OPINION: ACLU of Ohio urges Ohioans to vote yes on State Issue 1

EDITOR'S NOTE: THIS IS AN OPINION PIECE. On Nov. 6, Ohio voters will get the chance to weigh in on Issue 1, a proposed constitutional amendment that, if passed, would make major changes to the state's drug laws and how they're enforced.

The issue has become hotly debated – many judges, prosecutors and law enforcement leaders are against it, arguing that it will make it harder to fight drug crime; the issue is supported by numerous civil-liberties and minority groups that argue it's a long-overdue fix to antiquated laws.

Here is a sampling of some of the pro and con arguments swirling around the issue.

The Dayton Daily News is committed to presenting all sides of important issues. To see opinion commentary supporting Issue 1, click here. To see opinion commentary against Issue 1, click here

The ACLU of Ohio urges a "yes" vote on State Issue 1, which will reduce the number of people in state prison and reinvest the savings to drug treatment programs and community services. The ballot measure would amend the state Constitution and require all fourth- and fifth-degree felony offenses for obtaining, possessing, or using drugs or drug paraphernalia to be reclassified as misdemeanors.

» TRENDING: What is State Issue 1 on the Ohio ballot this fall?

“For decades the Ohio General Assembly has refused to acknowledge our over-crowded prisons, has repeatedly increased and enhanced sentences for drug use and possession, and has perpetuated the failed ‘War on Drugs’ in a disastrous way. Ohio voters now have the opportunity to reform our broken criminal justice system by supporting Issue 1,” said Gary Daniels, chief lobbyist for the ACLU of Ohio. “At its core, the initiative will improve community health, reduce our prison populations, and reinvest in communities.”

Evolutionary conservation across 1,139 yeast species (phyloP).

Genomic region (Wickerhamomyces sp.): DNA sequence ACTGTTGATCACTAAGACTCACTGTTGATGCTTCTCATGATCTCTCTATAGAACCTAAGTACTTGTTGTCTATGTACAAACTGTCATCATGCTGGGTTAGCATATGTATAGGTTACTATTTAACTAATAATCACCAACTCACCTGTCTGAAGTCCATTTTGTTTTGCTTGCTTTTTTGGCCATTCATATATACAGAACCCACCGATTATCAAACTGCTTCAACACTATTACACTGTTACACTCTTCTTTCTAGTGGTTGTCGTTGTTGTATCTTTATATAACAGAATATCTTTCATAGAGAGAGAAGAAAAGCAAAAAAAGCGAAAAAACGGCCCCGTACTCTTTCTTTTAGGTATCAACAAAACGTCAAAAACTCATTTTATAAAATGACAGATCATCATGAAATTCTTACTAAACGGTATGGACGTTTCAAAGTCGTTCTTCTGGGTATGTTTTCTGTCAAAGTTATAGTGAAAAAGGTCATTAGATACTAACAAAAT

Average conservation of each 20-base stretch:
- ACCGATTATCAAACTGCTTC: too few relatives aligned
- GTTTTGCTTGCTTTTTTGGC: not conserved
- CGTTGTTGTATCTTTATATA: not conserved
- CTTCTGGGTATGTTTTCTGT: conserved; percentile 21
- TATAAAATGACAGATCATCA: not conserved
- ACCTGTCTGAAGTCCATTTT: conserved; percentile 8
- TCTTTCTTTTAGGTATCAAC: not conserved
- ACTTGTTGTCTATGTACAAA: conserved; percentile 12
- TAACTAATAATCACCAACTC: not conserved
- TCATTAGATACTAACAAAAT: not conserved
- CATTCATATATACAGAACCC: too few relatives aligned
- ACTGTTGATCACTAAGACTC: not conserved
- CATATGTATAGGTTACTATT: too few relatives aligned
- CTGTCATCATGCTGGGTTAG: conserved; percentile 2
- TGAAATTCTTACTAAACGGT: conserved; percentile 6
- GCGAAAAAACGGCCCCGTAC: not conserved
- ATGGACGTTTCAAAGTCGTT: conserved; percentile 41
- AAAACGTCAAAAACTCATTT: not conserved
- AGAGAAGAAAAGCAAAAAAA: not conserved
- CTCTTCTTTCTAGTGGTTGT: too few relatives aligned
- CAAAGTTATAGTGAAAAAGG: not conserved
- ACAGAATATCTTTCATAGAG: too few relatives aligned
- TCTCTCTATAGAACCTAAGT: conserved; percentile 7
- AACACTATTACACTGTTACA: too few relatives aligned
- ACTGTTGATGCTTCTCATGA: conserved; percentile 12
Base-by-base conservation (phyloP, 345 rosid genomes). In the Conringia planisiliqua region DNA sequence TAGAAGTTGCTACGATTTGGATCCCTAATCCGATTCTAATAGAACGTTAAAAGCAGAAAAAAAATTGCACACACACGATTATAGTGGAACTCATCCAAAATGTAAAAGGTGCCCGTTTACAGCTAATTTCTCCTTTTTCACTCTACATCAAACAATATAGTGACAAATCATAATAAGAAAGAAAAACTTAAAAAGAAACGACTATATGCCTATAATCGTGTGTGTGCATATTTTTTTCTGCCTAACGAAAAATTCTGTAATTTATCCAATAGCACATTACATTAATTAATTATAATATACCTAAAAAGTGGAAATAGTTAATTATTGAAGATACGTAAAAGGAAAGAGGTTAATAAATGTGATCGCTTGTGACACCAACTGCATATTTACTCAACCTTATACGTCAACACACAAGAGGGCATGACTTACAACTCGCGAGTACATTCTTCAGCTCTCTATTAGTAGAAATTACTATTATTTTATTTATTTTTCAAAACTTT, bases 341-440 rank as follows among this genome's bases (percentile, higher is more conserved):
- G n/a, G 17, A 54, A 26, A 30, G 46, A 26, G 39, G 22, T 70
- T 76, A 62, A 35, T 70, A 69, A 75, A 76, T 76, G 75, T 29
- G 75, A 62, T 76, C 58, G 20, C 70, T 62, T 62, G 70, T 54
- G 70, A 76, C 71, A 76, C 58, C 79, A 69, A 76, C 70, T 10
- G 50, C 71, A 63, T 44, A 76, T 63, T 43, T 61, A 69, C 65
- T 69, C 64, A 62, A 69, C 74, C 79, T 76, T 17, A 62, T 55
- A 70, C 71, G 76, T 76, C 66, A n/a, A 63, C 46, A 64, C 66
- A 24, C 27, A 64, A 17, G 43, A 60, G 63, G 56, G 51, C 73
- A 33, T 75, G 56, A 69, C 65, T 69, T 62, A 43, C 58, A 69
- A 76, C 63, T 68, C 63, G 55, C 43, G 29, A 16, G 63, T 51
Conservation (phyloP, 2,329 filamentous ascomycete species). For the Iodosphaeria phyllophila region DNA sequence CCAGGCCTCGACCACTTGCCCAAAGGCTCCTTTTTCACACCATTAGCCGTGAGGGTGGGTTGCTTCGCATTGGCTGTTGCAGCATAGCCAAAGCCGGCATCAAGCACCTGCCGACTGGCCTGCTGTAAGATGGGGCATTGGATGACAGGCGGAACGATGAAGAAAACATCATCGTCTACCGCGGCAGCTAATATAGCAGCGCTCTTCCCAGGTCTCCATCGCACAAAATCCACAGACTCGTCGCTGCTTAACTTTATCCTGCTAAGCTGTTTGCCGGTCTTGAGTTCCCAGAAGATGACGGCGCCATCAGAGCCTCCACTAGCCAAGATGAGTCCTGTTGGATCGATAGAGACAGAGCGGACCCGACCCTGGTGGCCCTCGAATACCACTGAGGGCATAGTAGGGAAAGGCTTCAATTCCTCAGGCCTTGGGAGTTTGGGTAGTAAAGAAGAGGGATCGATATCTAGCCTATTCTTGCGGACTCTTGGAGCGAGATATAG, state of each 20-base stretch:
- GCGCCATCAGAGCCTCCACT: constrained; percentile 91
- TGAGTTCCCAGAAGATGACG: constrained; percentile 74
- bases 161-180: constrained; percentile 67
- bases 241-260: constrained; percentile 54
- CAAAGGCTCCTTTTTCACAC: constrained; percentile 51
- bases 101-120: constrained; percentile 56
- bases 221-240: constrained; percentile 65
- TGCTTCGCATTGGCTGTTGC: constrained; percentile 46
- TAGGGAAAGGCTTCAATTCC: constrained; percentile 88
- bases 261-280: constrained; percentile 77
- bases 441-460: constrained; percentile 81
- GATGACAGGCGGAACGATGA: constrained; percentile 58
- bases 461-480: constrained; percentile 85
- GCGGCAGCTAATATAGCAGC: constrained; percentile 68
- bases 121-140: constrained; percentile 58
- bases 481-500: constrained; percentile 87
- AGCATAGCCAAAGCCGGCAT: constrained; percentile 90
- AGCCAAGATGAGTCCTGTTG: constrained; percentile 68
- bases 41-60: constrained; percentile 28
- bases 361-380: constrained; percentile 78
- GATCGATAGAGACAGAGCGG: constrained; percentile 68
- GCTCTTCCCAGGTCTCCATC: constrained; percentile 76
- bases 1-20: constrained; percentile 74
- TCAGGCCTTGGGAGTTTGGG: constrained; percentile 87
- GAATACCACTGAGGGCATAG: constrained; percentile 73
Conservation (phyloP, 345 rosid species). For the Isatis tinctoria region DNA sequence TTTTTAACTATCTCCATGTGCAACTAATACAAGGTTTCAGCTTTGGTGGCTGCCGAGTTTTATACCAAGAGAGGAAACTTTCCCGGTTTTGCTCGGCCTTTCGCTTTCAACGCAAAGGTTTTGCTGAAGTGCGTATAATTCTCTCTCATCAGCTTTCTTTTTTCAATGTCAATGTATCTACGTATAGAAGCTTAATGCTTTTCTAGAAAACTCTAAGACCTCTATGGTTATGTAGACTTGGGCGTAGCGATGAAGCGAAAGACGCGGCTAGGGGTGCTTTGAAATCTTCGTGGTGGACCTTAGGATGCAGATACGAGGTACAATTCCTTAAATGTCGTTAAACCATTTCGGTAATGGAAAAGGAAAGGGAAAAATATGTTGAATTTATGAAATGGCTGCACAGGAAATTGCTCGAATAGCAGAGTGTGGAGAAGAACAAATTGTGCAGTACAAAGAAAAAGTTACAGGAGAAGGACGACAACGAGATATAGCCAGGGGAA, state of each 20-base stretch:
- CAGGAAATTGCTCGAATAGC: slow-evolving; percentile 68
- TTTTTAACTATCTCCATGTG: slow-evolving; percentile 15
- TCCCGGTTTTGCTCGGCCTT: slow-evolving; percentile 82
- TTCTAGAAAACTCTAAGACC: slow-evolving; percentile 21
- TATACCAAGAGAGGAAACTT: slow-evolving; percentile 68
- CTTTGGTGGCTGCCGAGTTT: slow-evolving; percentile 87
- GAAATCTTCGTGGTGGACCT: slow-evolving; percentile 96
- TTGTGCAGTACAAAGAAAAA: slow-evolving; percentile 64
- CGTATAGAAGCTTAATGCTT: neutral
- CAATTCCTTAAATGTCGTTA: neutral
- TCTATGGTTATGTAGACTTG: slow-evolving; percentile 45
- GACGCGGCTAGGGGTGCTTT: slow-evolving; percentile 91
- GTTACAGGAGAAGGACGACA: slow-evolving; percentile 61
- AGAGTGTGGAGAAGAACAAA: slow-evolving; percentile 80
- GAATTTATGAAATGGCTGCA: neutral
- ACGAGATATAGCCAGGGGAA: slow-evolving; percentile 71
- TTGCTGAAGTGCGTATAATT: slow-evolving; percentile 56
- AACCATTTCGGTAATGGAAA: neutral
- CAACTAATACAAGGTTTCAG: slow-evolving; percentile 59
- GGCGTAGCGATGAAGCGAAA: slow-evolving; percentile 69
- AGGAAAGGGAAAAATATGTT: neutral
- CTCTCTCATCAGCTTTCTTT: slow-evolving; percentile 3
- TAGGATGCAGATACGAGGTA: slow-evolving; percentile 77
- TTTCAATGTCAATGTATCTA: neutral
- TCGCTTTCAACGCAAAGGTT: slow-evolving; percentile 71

WHAT THE CANDIDATES SAY: Governor candidates DeWine, Cordray debate Issue 1

The ballot initiative has several other components, including language that would prevent re-imprisonment of formerly incarcerated community members when their only infraction is a probation violation. “People who miss curfew or an appointment with their probation officer should not be sent to prison,” said Jocelyn Rosnick, policy director for the ACLU of Ohio. “Ohio has a bad habit of relying on mass incarceration to attempt to solve every issue in our society, and Issue 1 will divert thousands of people back into community-based programs where they belong.

“Locking people in a cell does not address addiction or the underlying factors that cause people to use. We are in the midst of an opioid epidemic and our prisons are at 132 percent capacity. We need to do something. We’ve needed to do something. Issue 1 is the solution,” concluded Daniels.